Chesterfield Debates Matoaca Mega-Site

Image credit: Chesterfield Observer

In August Governor Terry McAuliffe joined legislators and local government officials to announce plans to build an industrial “mega-site” in the Matoaca area of Chesterfield County. The county anticipates spending $9 million for preliminary engineering and right-of-way-acquisition and $70 million on road improvements, according to the Progress-Index, and that’s just the expenditures noted in the 2018 budget. The county likely will spend tens of millions more providing utility connections.

A mega-site, county officials says, will put Chesterfield in the running for a large-scale industrial manufacturer like an auto assembly plant or aerospace company capable of investing a $1 billion and creating 5,000 jobs. But there are no guarantees. Indeed, the track record of Chesterfield’s previous mega-site, the Meadowville Technology Park, is decidedly mixed.

Jim McConnell and Peter Galuszka raise good questions about mega-sites in a well-researched article in the Chesterfield Observer.

Twenty years ago the county rolled the dice on Meadowville in the hope of landing a semiconductor manufacturing facility. Instead, the U.S. semiconductor boom fizzled, and the 2008 recession intervened, and county officials lowered their aspirations for the park. Meadowville wound up attracting two data centers, a couple of warehouse operations (including an Amazon facility), and a bottling plant. County officials call the park a “success story,” noting that it has attracted $570 million in private investment, produced a 3,000% increase in real estate assessment and collected $24.45 million for land sold to date, with 726 acres yet to be developed.

But not everyone is impressed. “Meadowville was never intended to be a bunch of warehouses,” the Observer quotes Meadowville neighbor Freddy Boisseau as saying. “It was supposed to be computers, biotech, research and development. But the county couldn’t get what they wanted there, so they started searching for what they could get.”

What’s missing is a proper accounting that would allow Chesterfield citizens to draw an informed conclusion about whether the investment in Meadowville was worth the risk taken. What was the total investment in roads, utilities, land acquisition, engineering and improvements? How much has the county recouped in land sales, how much does the increased tax assessment generate in additional tax revenue, and do those revenues cover the debt service? Does the park represent a net gain or a net drain to county finances?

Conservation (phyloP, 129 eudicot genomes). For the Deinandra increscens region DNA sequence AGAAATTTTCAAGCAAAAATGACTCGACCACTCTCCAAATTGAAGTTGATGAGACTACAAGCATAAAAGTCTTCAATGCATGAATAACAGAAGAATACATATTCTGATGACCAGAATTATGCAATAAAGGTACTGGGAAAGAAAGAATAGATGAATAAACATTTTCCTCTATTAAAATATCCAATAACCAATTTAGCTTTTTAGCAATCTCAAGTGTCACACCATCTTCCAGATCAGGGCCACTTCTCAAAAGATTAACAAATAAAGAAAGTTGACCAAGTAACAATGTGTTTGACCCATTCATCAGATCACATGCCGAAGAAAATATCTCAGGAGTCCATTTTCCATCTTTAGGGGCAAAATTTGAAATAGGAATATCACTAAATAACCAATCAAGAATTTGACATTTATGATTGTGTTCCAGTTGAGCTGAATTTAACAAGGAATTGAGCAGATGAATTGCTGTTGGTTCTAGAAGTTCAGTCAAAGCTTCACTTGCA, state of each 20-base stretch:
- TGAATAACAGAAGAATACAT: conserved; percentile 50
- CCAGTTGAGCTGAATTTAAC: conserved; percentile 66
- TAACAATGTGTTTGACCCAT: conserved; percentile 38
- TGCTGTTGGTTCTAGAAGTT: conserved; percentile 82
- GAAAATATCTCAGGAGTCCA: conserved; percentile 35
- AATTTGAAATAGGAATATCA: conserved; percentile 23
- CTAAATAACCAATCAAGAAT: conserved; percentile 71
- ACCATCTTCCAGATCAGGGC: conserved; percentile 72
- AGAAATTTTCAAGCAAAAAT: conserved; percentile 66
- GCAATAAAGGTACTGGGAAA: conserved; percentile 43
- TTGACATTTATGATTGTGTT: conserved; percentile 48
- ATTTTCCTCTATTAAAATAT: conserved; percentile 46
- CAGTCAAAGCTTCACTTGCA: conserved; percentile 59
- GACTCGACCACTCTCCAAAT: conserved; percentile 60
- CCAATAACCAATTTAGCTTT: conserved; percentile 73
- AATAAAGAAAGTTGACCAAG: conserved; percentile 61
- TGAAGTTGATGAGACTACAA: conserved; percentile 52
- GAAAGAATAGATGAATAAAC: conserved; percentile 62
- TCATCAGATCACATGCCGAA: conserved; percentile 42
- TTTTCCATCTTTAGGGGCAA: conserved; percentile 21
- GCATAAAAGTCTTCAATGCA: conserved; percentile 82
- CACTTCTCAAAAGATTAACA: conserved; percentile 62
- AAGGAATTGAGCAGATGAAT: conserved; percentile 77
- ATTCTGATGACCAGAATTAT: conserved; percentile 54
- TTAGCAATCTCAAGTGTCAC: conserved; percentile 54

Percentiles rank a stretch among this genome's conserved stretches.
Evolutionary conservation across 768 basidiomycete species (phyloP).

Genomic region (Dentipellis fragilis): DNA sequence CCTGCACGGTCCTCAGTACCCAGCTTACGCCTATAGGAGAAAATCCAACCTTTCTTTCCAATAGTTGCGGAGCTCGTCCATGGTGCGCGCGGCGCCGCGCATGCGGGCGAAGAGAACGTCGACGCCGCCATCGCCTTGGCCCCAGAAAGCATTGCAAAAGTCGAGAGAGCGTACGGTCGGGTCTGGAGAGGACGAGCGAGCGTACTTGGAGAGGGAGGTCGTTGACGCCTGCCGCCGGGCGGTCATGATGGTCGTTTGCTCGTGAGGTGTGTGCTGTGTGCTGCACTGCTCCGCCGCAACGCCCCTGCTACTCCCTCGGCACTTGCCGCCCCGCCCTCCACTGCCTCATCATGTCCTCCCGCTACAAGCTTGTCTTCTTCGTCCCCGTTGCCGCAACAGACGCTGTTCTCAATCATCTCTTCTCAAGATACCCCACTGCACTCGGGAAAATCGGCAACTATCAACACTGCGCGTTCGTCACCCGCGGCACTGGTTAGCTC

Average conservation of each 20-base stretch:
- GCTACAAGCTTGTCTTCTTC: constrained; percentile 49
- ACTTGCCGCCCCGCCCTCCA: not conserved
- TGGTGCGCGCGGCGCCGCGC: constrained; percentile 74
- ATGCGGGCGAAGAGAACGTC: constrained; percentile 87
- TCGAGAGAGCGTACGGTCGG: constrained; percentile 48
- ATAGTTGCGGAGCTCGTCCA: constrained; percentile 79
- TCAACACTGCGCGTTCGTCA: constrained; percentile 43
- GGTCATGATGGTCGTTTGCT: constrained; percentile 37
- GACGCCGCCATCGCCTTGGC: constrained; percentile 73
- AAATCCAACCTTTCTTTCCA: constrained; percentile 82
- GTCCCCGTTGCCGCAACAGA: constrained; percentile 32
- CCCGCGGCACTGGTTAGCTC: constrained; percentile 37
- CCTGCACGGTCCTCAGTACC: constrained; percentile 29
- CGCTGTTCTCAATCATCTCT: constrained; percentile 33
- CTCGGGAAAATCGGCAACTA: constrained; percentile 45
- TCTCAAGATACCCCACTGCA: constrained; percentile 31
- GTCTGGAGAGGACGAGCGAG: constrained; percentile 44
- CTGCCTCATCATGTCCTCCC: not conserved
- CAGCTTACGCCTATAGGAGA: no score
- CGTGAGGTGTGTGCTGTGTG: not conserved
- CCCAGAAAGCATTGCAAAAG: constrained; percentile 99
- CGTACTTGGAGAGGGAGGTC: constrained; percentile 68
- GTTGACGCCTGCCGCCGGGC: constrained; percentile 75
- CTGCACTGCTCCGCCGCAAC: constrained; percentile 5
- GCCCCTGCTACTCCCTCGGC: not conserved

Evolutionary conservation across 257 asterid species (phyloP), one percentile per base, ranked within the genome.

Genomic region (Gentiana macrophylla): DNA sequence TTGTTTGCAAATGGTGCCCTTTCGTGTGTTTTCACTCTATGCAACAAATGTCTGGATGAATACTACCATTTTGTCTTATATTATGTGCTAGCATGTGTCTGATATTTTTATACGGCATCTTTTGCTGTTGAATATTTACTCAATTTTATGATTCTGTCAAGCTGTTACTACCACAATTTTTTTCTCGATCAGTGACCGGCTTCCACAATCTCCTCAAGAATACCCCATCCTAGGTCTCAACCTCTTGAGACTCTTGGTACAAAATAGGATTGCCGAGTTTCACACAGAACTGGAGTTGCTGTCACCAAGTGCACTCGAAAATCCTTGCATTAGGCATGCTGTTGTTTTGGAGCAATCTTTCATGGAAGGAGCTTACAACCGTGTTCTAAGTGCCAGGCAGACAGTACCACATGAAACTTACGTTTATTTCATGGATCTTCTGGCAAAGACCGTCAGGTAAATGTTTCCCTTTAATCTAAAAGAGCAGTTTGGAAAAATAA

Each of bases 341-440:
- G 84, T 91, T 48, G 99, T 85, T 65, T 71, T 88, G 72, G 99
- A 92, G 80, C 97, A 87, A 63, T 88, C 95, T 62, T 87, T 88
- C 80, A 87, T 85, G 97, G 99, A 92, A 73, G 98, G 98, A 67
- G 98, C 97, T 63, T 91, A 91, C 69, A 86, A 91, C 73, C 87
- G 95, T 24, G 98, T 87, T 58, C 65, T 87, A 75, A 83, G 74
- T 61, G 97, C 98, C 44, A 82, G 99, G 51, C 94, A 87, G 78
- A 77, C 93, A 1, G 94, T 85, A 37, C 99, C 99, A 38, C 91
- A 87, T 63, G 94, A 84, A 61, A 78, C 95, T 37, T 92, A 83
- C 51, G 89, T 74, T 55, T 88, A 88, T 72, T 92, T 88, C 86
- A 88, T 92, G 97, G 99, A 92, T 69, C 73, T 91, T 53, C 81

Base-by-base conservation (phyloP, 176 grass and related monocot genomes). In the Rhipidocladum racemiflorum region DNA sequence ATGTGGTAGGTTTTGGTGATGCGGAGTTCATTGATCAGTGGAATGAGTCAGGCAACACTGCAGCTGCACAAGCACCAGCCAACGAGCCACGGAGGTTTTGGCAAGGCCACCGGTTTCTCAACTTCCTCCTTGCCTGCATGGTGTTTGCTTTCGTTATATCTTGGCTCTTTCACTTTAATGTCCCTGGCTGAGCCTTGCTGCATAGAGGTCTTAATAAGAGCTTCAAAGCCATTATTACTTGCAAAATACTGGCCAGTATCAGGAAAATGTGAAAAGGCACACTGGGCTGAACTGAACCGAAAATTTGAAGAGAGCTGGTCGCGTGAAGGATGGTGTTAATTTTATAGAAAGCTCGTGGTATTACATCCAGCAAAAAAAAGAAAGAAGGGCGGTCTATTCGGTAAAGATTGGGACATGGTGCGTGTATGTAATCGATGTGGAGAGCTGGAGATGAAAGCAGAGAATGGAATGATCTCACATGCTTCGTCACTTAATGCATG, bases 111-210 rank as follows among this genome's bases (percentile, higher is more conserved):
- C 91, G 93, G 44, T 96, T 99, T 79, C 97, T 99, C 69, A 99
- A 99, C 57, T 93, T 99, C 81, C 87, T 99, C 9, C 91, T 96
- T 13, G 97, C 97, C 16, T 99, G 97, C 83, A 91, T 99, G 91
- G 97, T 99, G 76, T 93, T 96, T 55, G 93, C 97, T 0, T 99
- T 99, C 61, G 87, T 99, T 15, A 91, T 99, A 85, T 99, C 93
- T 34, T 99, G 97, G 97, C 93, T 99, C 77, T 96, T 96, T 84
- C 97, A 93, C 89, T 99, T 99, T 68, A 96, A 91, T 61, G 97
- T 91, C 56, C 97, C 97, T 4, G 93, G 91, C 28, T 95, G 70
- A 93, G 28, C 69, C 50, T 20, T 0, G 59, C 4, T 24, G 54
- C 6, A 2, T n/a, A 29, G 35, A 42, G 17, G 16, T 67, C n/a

But that is only the beginning of questions that citizens should insist upon answering. Chesterfield has maintained its AAA bond rating, so it can’t be said that Meadowville did any obvious harm. But to what extent did investing in Meadowville crowd out other uses of the county’s debt capacity? What other capital projects went unfunded? And what other transportation improvements could the Virginia Department of Transportation have funded? Maybe Meadowville turned out to be a great investment, maybe it didn’t. The fact is, nobody has done the analysis, and county officials now are asking citizens to take it on faith that the new Matoaca mega-site is worthwhile.

When you roll dice in Las Vegas, you know the odds. It strikes me that Chesterfield, which is hardly unique in this regard, is gambling without knowing the odds. The logic behind mega-sites is more akin to that of someone playing the mega-lottery: You can’t win if you don’t buy a ticket. That’s fine for a $1 lottery ticket, but it’s not OK for a $100 million industrial site.